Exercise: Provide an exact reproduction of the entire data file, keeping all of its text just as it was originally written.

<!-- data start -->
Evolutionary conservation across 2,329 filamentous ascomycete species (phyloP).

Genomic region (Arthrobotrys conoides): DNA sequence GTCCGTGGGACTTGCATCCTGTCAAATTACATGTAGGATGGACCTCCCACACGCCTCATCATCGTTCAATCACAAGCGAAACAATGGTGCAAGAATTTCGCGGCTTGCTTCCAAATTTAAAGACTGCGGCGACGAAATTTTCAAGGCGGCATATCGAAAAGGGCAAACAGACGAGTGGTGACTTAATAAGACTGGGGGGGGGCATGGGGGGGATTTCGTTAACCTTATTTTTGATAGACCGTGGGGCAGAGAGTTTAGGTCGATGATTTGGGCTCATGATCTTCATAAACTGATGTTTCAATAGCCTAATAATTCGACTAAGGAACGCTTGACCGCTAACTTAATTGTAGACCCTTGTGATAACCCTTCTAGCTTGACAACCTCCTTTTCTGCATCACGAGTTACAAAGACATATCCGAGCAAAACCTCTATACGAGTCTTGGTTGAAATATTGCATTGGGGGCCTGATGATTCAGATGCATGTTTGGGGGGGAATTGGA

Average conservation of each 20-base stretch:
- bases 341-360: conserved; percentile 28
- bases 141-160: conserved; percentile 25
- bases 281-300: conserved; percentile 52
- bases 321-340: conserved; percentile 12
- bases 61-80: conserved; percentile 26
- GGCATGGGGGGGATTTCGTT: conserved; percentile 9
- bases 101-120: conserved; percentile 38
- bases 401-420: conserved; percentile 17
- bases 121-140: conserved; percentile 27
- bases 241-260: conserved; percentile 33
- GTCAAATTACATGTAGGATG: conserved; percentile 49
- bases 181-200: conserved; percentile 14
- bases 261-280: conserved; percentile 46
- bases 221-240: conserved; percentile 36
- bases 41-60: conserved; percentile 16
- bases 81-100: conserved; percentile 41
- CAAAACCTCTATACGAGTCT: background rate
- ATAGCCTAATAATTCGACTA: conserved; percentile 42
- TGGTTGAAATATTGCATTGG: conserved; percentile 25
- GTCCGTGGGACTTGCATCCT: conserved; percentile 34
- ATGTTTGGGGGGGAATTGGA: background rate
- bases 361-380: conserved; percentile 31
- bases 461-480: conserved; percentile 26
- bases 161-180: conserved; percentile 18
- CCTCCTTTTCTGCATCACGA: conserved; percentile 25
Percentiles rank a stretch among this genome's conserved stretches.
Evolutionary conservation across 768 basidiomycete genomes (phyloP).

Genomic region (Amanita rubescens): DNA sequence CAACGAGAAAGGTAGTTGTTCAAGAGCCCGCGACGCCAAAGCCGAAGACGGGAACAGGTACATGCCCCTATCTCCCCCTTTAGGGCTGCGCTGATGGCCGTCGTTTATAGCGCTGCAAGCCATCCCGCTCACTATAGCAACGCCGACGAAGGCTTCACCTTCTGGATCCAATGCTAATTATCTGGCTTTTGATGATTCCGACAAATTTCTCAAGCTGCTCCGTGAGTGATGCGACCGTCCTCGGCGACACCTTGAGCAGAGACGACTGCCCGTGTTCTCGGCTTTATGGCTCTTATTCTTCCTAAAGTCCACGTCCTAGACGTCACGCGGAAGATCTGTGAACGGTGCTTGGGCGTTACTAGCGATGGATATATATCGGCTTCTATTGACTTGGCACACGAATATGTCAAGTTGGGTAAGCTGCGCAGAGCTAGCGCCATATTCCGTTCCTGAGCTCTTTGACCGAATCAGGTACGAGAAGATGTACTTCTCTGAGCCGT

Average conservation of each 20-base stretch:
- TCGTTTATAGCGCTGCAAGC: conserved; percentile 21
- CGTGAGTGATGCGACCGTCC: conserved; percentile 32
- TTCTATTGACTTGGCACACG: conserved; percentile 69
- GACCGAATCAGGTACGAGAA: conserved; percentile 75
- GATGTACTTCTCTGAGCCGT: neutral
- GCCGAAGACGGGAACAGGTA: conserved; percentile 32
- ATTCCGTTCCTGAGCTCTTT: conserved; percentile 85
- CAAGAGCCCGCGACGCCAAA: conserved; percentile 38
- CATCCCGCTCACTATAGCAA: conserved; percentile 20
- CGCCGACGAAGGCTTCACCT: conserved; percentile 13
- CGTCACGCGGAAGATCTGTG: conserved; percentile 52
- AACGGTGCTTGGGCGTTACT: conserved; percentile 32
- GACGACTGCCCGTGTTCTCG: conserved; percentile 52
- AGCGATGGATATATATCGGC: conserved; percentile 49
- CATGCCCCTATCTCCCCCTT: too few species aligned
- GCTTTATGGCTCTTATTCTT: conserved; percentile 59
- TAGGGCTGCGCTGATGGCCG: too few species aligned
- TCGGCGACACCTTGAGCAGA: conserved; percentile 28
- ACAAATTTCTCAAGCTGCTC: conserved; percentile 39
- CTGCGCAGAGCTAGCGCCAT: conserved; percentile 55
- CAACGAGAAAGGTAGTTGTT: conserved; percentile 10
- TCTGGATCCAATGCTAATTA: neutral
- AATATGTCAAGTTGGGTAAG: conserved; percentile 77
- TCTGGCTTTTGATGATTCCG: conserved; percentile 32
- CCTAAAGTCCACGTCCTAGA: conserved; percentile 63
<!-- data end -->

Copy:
Evolutionary conservation across 2,329 filamentous ascomycete species (phyloP).

Genomic region (Arthrobotrys conoides): DNA sequence GTCCGTGGGACTTGCATCCTGTCAAATTACATGTAGGATGGACCTCCCACACGCCTCATCATCGTTCAATCACAAGCGAAACAATGGTGCAAGAATTTCGCGGCTTGCTTCCAAATTTAAAGACTGCGGCGACGAAATTTTCAAGGCGGCATATCGAAAAGGGCAAACAGACGAGTGGTGACTTAATAAGACTGGGGGGGGGCATGGGGGGGATTTCGTTAACCTTATTTTTGATAGACCGTGGGGCAGAGAGTTTAGGTCGATGATTTGGGCTCATGATCTTCATAAACTGATGTTTCAATAGCCTAATAATTCGACTAAGGAACGCTTGACCGCTAACTTAATTGTAGACCCTTGTGATAACCCTTCTAGCTTGACAACCTCCTTTTCTGCATCACGAGTTACAAAGACATATCCGAGCAAAACCTCTATACGAGTCTTGGTTGAAATATTGCATTGGGGGCCTGATGATTCAGATGCATGTTTGGGGGGGAATTGGA

Average conservation of each 20-base stretch:
- bases 341-360: conserved; percentile 28
- bases 141-160: conserved; percentile 25
- bases 281-300: conserved; percentile 52
- bases 321-340: conserved; percentile 12
- bases 61-80: conserved; percentile 26
- GGCATGGGGGGGATTTCGTT: conserved; percentile 9
- bases 101-120: conserved; percentile 38
- bases 401-420: conserved; percentile 17
- bases 121-140: conserved; percentile 27
- bases 241-260: conserved; percentile 33
- GTCAAATTACATGTAGGATG: conserved; percentile 49
- bases 181-200: conserved; percentile 14
- bases 261-280: conserved; percentile 46
- bases 221-240: conserved; percentile 36
- bases 41-60: conserved; percentile 16
- bases 81-100: conserved; percentile 41
- CAAAACCTCTATACGAGTCT: background rate
- ATAGCCTAATAATTCGACTA: conserved; percentile 42
- TGGTTGAAATATTGCATTGG: conserved; percentile 25
- GTCCGTGGGACTTGCATCCT: conserved; percentile 34
- ATGTTTGGGGGGGAATTGGA: background rate
- bases 361-380: conserved; percentile 31
- bases 461-480: conserved; percentile 26
- bases 161-180: conserved; percentile 18
- CCTCCTTTTCTGCATCACGA: conserved; percentile 25
Percentiles rank a stretch among this genome's conserved stretches.
Evolutionary conservation across 768 basidiomycete genomes (phyloP).

Genomic region (Amanita rubescens): DNA sequence CAACGAGAAAGGTAGTTGTTCAAGAGCCCGCGACGCCAAAGCCGAAGACGGGAACAGGTACATGCCCCTATCTCCCCCTTTAGGGCTGCGCTGATGGCCGTCGTTTATAGCGCTGCAAGCCATCCCGCTCACTATAGCAACGCCGACGAAGGCTTCACCTTCTGGATCCAATGCTAATTATCTGGCTTTTGATGATTCCGACAAATTTCTCAAGCTGCTCCGTGAGTGATGCGACCGTCCTCGGCGACACCTTGAGCAGAGACGACTGCCCGTGTTCTCGGCTTTATGGCTCTTATTCTTCCTAAAGTCCACGTCCTAGACGTCACGCGGAAGATCTGTGAACGGTGCTTGGGCGTTACTAGCGATGGATATATATCGGCTTCTATTGACTTGGCACACGAATATGTCAAGTTGGGTAAGCTGCGCAGAGCTAGCGCCATATTCCGTTCCTGAGCTCTTTGACCGAATCAGGTACGAGAAGATGTACTTCTCTGAGCCGT

Average conservation of each 20-base stretch:
- TCGTTTATAGCGCTGCAAGC: conserved; percentile 21
- CGTGAGTGATGCGACCGTCC: conserved; percentile 32
- TTCTATTGACTTGGCACACG: conserved; percentile 69
- GACCGAATCAGGTACGAGAA: conserved; percentile 75
- GATGTACTTCTCTGAGCCGT: neutral
- GCCGAAGACGGGAACAGGTA: conserved; percentile 32
- ATTCCGTTCCTGAGCTCTTT: conserved; percentile 85
- CAAGAGCCCGCGACGCCAAA: conserved; percentile 38
- CATCCCGCTCACTATAGCAA: conserved; percentile 20
- CGCCGACGAAGGCTTCACCT: conserved; percentile 13
- CGTCACGCGGAAGATCTGTG: conserved; percentile 52
- AACGGTGCTTGGGCGTTACT: conserved; percentile 32
- GACGACTGCCCGTGTTCTCG: conserved; percentile 52
- AGCGATGGATATATATCGGC: conserved; percentile 49
- CATGCCCCTATCTCCCCCTT: too few species aligned
- GCTTTATGGCTCTTATTCTT: conserved; percentile 59
- TAGGGCTGCGCTGATGGCCG: too few species aligned
- TCGGCGACACCTTGAGCAGA: conserved; percentile 28
- ACAAATTTCTCAAGCTGCTC: conserved; percentile 39
- CTGCGCAGAGCTAGCGCCAT: conserved; percentile 55
- CAACGAGAAAGGTAGTTGTT: conserved; percentile 10
- TCTGGATCCAATGCTAATTA: neutral
- AATATGTCAAGTTGGGTAAG: conserved; percentile 77
- TCTGGCTTTTGATGATTCCG: conserved; percentile 32
- CCTAAAGTCCACGTCCTAGA: conserved; percentile 63